The familiar brown or chocolate colored buffing bars of Tripoli Buffing Compound are one of the oldest and most widely used buffing compositions for cutting down and bringing out a high luster on non-ferrous metals. Its fast cutting and bright coloring action on such metals have created its wide use on all types of zinc die castings, sheet and cast brass, copper-plated work and aluminum castings and stampings.
For buffing down castings and stampings, a greasy grade is most generally selected because the extra percentage of grease binders keeps the compound on the buff face longer and hence the cutting action is greater. A second buffing operation using a drier grade of Tripoli Compound, can be used if a smoother and brighter finish is required. Practical with any type of buffing wheel but generally used on a tight, spiral sewed buff, pocket type buff or bias type buff.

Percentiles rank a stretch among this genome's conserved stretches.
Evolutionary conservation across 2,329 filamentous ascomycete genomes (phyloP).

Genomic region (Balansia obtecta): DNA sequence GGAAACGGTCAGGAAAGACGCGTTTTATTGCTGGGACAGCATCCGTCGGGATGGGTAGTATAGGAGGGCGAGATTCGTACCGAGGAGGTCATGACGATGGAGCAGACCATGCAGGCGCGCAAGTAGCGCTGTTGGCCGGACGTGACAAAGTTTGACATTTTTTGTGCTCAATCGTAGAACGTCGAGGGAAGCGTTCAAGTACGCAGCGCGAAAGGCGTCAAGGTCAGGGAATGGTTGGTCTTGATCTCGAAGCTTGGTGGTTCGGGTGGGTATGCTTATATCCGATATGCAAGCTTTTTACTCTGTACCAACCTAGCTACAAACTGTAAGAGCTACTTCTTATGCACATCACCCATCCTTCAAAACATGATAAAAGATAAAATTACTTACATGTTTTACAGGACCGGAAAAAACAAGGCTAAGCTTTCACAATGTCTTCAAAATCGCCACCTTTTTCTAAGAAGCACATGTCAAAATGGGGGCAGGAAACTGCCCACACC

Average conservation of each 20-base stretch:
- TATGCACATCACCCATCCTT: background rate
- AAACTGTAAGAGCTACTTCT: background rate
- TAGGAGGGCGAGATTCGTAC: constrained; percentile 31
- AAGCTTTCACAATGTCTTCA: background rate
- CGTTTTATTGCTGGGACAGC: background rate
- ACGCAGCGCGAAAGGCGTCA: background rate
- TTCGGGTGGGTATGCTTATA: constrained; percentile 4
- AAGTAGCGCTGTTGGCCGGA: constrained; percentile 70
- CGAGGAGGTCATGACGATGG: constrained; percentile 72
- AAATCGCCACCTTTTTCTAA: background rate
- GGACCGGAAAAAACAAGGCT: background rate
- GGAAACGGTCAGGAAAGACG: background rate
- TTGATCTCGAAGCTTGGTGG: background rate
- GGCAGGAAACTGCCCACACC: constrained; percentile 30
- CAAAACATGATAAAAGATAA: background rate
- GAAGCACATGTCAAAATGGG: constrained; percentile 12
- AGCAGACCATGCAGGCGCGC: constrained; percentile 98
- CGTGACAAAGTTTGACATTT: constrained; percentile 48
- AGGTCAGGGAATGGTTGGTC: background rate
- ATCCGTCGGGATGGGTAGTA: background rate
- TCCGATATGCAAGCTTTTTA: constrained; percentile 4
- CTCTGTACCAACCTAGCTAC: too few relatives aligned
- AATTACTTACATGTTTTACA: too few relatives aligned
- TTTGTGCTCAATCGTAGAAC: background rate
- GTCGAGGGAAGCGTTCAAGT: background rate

Tripoli is fine powdered porous rock used as a polishing abrasive for metalsmithing and in woodworking. It is usually weathered limestone mixed with diatomaceous, amorphous, or crystalline silica. It has similar applications to pumice, but it is generally sold as a finer powder of buffing bars and used for a more glossy polish after an initial treatment with coarser pumice powder. Tripoli particles are rounded rather than sharp, making it a milder abrasive.
This buffing compound is usually mixed with oil, sometimes water, and rubbed on the surface of varnished or lacquered wood with a felt pad or cloth. Rotten stone is sometimes used to buff stains out of wood. Some polishing waxes contain powdered rotten stone in a paste substrate. For larger polishing jobs, rotten stone mixed with a binder is applied to polishing wheels.
It has also been used to polish brass, such as that found on military uniforms, as well as steel and other metals. Plates used in daguerreotypes were polished using rotten stone, the finest abrasive available at the time.